International Journal of Fruit Science 01/2012; 12:249-255.
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    ABSTRACT: Because of their recognized health benefits, there has been increased demand and consumption of blueberries in recent years. Great strides have been made in blueberry cultivar development since its domestication using traditional breeding approaches. However, genomic tools that could be used to hasten improvement are lacking. The aim of our Specialty Crop Research Initiative project, funded at the end of 2008, is to develop genomic tools for molecular breeding and assessing genetic diversity of blueberry. Marker-assisted breeding would be particularly useful for combining traits for climatic adaptation with those for improved fruit and nutritional quality in highbush blueberry (Vaccinium corymbosum). Genomic resources being developed include expressed sequence tag libraries, expressed sequence tag-based molecular markers, and genetic linkage maps. Transcriptome sequences have been generated from fruit at different stages of development, flower buds at different stages of cold acclimation, and leaves by 454 sequencing. About 600,000 sequences have been assembled into approximately 15,000 contigs. Markers derived from expressed sequence tags (simple sequence repeats and expressed sequence tag-polymerase chain reaction markers) are being used to identify quantitative trait loci associated with cold hardiness, chilling requirement, and fruit quality traits, in studies of genetic diversity, spatial genetic structure, and gene flow in the wild lowbush blueberry (V. angustifolium), and to construct a phylogenetic tree of Vaccinium species in the section Cyanococcus. Availability of these genomic tools will allow future advances, such as the development of a blueberry microarray to facilitate studying gene expression and the use of marker-assisted breeding.
    International Journal of Fruit Science 01/2012; 12:276-287.
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    ABSTRACT: The All About Blueberries Community of Practice (CoP) is being built to guide blueberry producers in the southeastern region of the United States in methods to maximize productivity, decrease production costs, and increase the marketability of their crops. A CoP is defined as blueberry producers—both backyard and commercial—distributors and consumers, both adult and youth. The CoP is incorporating the best existing extension publications and developing new research-based extension recommendations related to blueberry production and consumption. The primary goal is to increase blueberry production and consumption of blueberries. The general public is inundated with information via the World-Wide Web. According to a survey by, 132,469 websites were added each day in 2009. The number of active websites increased by more than 300% between 2005 and 2009. For this project, Google alerts are being used to notify the CoP of blueberry information as it is posted online. The information is then summarized and posted to a WordPress blog. Postings on the blog are automatically posted to the Facebook fan page and then to a Twitter feed. All of these resources are free to use and free to access. The consumer audience prefers to receive information via a variety of channels, and this allows for optimizing the reach of the project. After the launch of the All About Blueberries site on the website, the CoP will transition to sharing the websites posted online as the primary resource of information. The CoP's goal is to build credibility as expert sources of information via these social networking tools and increase traffic to the website when it is published.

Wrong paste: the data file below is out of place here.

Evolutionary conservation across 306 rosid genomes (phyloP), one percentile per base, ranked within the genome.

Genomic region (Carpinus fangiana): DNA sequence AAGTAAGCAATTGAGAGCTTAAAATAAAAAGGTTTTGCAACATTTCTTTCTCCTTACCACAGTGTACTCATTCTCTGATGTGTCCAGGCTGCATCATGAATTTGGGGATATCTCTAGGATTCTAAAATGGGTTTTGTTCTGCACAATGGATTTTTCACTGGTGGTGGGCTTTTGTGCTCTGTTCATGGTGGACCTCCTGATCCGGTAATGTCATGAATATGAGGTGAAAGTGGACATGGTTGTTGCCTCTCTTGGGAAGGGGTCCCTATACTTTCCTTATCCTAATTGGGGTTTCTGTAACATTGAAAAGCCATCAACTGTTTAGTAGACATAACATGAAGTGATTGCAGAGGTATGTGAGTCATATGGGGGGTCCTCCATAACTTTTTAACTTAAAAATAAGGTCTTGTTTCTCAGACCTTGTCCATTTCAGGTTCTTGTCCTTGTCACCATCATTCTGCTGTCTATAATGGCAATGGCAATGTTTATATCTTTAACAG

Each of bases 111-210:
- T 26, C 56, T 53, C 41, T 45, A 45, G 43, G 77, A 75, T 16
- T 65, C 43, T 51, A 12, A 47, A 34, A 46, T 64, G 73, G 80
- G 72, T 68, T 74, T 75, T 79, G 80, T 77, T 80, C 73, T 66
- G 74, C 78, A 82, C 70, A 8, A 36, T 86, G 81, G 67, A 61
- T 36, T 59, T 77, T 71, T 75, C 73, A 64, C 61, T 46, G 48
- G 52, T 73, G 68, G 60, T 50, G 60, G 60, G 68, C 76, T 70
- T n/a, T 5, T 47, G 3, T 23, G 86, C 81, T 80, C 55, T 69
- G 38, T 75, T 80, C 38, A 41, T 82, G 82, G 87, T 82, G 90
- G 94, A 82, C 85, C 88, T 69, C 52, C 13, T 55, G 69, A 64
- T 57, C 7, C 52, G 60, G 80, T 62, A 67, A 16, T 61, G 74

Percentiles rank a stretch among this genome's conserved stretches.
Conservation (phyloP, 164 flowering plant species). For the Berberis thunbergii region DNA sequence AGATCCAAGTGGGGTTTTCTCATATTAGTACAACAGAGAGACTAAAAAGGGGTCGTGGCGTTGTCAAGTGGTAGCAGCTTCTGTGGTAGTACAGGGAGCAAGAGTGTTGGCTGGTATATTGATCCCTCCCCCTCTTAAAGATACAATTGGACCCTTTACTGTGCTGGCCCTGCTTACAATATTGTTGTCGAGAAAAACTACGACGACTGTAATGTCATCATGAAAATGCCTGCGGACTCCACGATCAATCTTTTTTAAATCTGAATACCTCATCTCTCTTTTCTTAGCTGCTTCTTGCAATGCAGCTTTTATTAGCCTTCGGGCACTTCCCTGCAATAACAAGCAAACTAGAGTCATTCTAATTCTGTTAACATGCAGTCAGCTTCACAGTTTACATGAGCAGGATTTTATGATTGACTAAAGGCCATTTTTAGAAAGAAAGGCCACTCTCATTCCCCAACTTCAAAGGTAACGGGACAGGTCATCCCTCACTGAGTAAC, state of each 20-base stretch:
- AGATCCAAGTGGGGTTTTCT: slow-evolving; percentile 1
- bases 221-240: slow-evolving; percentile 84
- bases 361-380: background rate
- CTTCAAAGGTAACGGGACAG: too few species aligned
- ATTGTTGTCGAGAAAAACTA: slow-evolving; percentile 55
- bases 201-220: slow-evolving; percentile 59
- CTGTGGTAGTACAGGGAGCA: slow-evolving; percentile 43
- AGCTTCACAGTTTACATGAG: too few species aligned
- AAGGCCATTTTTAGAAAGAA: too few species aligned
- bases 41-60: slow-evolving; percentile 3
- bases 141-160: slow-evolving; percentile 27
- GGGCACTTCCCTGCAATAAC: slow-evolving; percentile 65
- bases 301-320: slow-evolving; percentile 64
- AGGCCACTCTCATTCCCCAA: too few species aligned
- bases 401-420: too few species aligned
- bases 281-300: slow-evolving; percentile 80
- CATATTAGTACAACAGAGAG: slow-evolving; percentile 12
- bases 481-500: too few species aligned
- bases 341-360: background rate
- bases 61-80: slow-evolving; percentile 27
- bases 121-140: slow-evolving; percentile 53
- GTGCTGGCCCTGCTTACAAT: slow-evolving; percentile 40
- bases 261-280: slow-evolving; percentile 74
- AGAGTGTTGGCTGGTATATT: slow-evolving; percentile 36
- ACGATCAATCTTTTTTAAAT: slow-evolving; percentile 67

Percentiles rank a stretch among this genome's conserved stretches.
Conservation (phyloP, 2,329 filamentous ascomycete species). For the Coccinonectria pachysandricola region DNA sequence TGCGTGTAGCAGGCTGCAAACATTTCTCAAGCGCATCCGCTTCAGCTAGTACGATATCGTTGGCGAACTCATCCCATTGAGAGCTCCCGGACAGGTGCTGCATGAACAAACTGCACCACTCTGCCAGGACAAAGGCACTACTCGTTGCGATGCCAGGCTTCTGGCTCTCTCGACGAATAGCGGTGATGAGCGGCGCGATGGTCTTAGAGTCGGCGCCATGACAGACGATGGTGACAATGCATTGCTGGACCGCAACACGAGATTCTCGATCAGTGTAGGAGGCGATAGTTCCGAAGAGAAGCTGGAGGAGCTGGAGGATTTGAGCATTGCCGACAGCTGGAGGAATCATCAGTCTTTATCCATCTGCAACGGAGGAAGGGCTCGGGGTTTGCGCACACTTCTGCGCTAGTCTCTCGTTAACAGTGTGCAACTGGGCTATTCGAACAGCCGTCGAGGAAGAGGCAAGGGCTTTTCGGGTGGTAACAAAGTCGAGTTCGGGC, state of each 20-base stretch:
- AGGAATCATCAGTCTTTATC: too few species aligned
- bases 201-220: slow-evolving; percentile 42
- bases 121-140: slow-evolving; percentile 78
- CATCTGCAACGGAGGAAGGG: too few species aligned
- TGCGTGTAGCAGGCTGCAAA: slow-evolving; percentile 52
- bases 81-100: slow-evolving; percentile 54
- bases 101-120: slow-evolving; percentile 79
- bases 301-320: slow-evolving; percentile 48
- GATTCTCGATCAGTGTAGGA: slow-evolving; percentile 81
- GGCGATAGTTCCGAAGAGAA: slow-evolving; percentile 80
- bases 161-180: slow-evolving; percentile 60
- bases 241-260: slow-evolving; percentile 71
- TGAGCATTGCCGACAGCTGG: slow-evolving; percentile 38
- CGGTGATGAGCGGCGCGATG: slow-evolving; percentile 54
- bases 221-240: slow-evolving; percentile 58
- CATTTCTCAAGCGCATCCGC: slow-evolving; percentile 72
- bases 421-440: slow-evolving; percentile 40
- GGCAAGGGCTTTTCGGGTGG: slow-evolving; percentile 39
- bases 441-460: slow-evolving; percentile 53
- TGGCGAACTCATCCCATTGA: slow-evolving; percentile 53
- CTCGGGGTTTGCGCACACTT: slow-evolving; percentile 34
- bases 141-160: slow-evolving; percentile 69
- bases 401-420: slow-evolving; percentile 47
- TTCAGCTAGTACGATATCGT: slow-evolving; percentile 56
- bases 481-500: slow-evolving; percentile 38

International Journal of Fruit Science 01/2012; 12:342-349.
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    ABSTRACT: Proximally growing individuals of wild, lowbush blueberry (Vaccinium angustifolium Ait.) vary widely in yield despite being grown under conditions in which environmental heterogeneity is minimized by cultivation practices. We recently established that the relative self-fertility of the bearing plant is a significant predictor of its outcross yield. Further, although the species has historically been characterized as largely self-infertile, we, and others, have documented large variation in this trait among individuals within fields, and, thus, relative self-fertility stands as a partial explanation of yield variation in addition to other genetic factors, such as significant general and specific combining abilities. Here, we extend our scope by experimentally addressing whether pollen neighborhood affects yield. Lowbush blueberry is not sown, rather individuals have colonized fields by natural processes. Commercial fields of lowbush are generally pollinated by rented honey bees, which tend to pollinate nearby flowers. Our hypothesis is that clones may have become situated in differentially suitable pollen environments, at least partly explaining yield differences. We identified two high and two low natural yielders from each of two managed fields and collected pollen mixes from five donors surrounding each (n = 8). Under field conditions, each recipient received four pollination treatments including its' own neighborhood and the other three donor neighborhoods within the same field. Results showed that one of the low producers in each field had significantly higher yields when pollinated by any but their own neighborhood, thus substantiating our hypothesis that pollen neighborhood has an effect on yield.